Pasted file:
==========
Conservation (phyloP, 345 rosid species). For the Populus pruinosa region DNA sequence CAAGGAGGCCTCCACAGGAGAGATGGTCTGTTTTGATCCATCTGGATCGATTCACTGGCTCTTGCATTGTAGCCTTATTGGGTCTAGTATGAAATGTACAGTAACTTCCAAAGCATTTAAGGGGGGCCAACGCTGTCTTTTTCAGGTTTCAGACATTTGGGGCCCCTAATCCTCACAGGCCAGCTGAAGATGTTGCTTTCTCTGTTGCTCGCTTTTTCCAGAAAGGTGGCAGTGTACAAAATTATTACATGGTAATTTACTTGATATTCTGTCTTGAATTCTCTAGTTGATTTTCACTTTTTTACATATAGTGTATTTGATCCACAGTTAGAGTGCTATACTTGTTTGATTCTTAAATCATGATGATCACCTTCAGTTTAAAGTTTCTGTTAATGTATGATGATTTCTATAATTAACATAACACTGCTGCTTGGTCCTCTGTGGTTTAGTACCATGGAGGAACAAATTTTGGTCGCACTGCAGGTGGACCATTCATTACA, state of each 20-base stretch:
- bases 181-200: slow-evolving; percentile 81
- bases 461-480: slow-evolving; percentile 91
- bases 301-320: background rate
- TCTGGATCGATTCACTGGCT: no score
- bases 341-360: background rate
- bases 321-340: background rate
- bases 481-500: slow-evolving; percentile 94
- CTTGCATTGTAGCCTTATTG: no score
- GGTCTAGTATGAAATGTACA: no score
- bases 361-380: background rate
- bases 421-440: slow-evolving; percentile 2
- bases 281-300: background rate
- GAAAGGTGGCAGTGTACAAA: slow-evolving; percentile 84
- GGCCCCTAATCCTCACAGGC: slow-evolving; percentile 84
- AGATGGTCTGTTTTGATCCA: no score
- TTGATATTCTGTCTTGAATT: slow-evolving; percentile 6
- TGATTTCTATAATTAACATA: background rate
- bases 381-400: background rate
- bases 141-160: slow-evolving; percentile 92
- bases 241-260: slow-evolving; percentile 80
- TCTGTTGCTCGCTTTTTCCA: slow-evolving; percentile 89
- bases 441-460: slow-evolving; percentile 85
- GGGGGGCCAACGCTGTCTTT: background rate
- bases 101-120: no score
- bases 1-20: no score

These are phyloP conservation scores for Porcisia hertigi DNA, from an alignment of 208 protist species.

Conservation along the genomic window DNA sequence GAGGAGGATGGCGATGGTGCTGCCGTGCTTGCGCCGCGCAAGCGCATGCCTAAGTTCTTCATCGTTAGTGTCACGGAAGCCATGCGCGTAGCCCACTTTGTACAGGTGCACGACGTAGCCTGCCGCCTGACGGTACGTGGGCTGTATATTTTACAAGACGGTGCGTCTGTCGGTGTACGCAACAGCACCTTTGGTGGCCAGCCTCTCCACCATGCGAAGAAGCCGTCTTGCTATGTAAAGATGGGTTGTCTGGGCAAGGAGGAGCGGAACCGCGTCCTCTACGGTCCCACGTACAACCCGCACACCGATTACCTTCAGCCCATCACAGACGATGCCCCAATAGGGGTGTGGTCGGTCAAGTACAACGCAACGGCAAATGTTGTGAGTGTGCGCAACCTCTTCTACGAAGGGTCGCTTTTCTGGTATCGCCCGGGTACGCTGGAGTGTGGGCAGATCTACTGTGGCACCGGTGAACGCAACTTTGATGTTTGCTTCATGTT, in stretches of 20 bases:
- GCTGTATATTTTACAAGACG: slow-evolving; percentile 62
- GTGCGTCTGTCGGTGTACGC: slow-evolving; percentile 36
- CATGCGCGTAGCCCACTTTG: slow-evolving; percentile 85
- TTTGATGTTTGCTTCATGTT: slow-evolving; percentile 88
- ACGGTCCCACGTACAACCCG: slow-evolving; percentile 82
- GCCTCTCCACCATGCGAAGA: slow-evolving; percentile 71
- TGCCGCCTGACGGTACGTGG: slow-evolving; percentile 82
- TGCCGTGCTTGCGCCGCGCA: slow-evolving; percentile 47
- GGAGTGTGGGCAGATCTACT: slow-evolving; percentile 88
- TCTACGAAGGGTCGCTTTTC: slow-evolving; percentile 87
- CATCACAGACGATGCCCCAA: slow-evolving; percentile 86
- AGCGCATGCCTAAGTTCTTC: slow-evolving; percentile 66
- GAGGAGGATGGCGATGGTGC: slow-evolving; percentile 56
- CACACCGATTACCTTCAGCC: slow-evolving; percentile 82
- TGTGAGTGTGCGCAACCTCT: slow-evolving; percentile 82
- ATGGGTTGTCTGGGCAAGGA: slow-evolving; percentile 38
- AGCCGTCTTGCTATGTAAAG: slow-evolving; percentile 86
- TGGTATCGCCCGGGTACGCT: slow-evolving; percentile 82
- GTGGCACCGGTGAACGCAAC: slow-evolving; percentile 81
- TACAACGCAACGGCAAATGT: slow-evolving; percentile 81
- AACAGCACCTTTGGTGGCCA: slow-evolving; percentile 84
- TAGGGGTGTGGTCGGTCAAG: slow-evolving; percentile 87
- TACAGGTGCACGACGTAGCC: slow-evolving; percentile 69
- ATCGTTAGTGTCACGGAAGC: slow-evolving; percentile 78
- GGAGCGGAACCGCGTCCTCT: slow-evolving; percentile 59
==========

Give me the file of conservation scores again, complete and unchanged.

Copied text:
Conservation (phyloP, 345 rosid species). For the Populus pruinosa region DNA sequence CAAGGAGGCCTCCACAGGAGAGATGGTCTGTTTTGATCCATCTGGATCGATTCACTGGCTCTTGCATTGTAGCCTTATTGGGTCTAGTATGAAATGTACAGTAACTTCCAAAGCATTTAAGGGGGGCCAACGCTGTCTTTTTCAGGTTTCAGACATTTGGGGCCCCTAATCCTCACAGGCCAGCTGAAGATGTTGCTTTCTCTGTTGCTCGCTTTTTCCAGAAAGGTGGCAGTGTACAAAATTATTACATGGTAATTTACTTGATATTCTGTCTTGAATTCTCTAGTTGATTTTCACTTTTTTACATATAGTGTATTTGATCCACAGTTAGAGTGCTATACTTGTTTGATTCTTAAATCATGATGATCACCTTCAGTTTAAAGTTTCTGTTAATGTATGATGATTTCTATAATTAACATAACACTGCTGCTTGGTCCTCTGTGGTTTAGTACCATGGAGGAACAAATTTTGGTCGCACTGCAGGTGGACCATTCATTACA, state of each 20-base stretch:
- bases 181-200: slow-evolving; percentile 81
- bases 461-480: slow-evolving; percentile 91
- bases 301-320: background rate
- TCTGGATCGATTCACTGGCT: no score
- bases 341-360: background rate
- bases 321-340: background rate
- bases 481-500: slow-evolving; percentile 94
- CTTGCATTGTAGCCTTATTG: no score
- GGTCTAGTATGAAATGTACA: no score
- bases 361-380: background rate
- bases 421-440: slow-evolving; percentile 2
- bases 281-300: background rate
- GAAAGGTGGCAGTGTACAAA: slow-evolving; percentile 84
- GGCCCCTAATCCTCACAGGC: slow-evolving; percentile 84
- AGATGGTCTGTTTTGATCCA: no score
- TTGATATTCTGTCTTGAATT: slow-evolving; percentile 6
- TGATTTCTATAATTAACATA: background rate
- bases 381-400: background rate
- bases 141-160: slow-evolving; percentile 92
- bases 241-260: slow-evolving; percentile 80
- TCTGTTGCTCGCTTTTTCCA: slow-evolving; percentile 89
- bases 441-460: slow-evolving; percentile 85
- GGGGGGCCAACGCTGTCTTT: background rate
- bases 101-120: no score
- bases 1-20: no score

These are phyloP conservation scores for Porcisia hertigi DNA, from an alignment of 208 protist species.

Conservation along the genomic window DNA sequence GAGGAGGATGGCGATGGTGCTGCCGTGCTTGCGCCGCGCAAGCGCATGCCTAAGTTCTTCATCGTTAGTGTCACGGAAGCCATGCGCGTAGCCCACTTTGTACAGGTGCACGACGTAGCCTGCCGCCTGACGGTACGTGGGCTGTATATTTTACAAGACGGTGCGTCTGTCGGTGTACGCAACAGCACCTTTGGTGGCCAGCCTCTCCACCATGCGAAGAAGCCGTCTTGCTATGTAAAGATGGGTTGTCTGGGCAAGGAGGAGCGGAACCGCGTCCTCTACGGTCCCACGTACAACCCGCACACCGATTACCTTCAGCCCATCACAGACGATGCCCCAATAGGGGTGTGGTCGGTCAAGTACAACGCAACGGCAAATGTTGTGAGTGTGCGCAACCTCTTCTACGAAGGGTCGCTTTTCTGGTATCGCCCGGGTACGCTGGAGTGTGGGCAGATCTACTGTGGCACCGGTGAACGCAACTTTGATGTTTGCTTCATGTT, in stretches of 20 bases:
- GCTGTATATTTTACAAGACG: slow-evolving; percentile 62
- GTGCGTCTGTCGGTGTACGC: slow-evolving; percentile 36
- CATGCGCGTAGCCCACTTTG: slow-evolving; percentile 85
- TTTGATGTTTGCTTCATGTT: slow-evolving; percentile 88
- ACGGTCCCACGTACAACCCG: slow-evolving; percentile 82
- GCCTCTCCACCATGCGAAGA: slow-evolving; percentile 71
- TGCCGCCTGACGGTACGTGG: slow-evolving; percentile 82
- TGCCGTGCTTGCGCCGCGCA: slow-evolving; percentile 47
- GGAGTGTGGGCAGATCTACT: slow-evolving; percentile 88
- TCTACGAAGGGTCGCTTTTC: slow-evolving; percentile 87
- CATCACAGACGATGCCCCAA: slow-evolving; percentile 86
- AGCGCATGCCTAAGTTCTTC: slow-evolving; percentile 66
- GAGGAGGATGGCGATGGTGC: slow-evolving; percentile 56
- CACACCGATTACCTTCAGCC: slow-evolving; percentile 82
- TGTGAGTGTGCGCAACCTCT: slow-evolving; percentile 82
- ATGGGTTGTCTGGGCAAGGA: slow-evolving; percentile 38
- AGCCGTCTTGCTATGTAAAG: slow-evolving; percentile 86
- TGGTATCGCCCGGGTACGCT: slow-evolving; percentile 82
- GTGGCACCGGTGAACGCAAC: slow-evolving; percentile 81
- TACAACGCAACGGCAAATGT: slow-evolving; percentile 81
- AACAGCACCTTTGGTGGCCA: slow-evolving; percentile 84
- TAGGGGTGTGGTCGGTCAAG: slow-evolving; percentile 87
- TACAGGTGCACGACGTAGCC: slow-evolving; percentile 69
- ATCGTTAGTGTCACGGAAGC: slow-evolving; percentile 78
- GGAGCGGAACCGCGTCCTCT: slow-evolving; percentile 59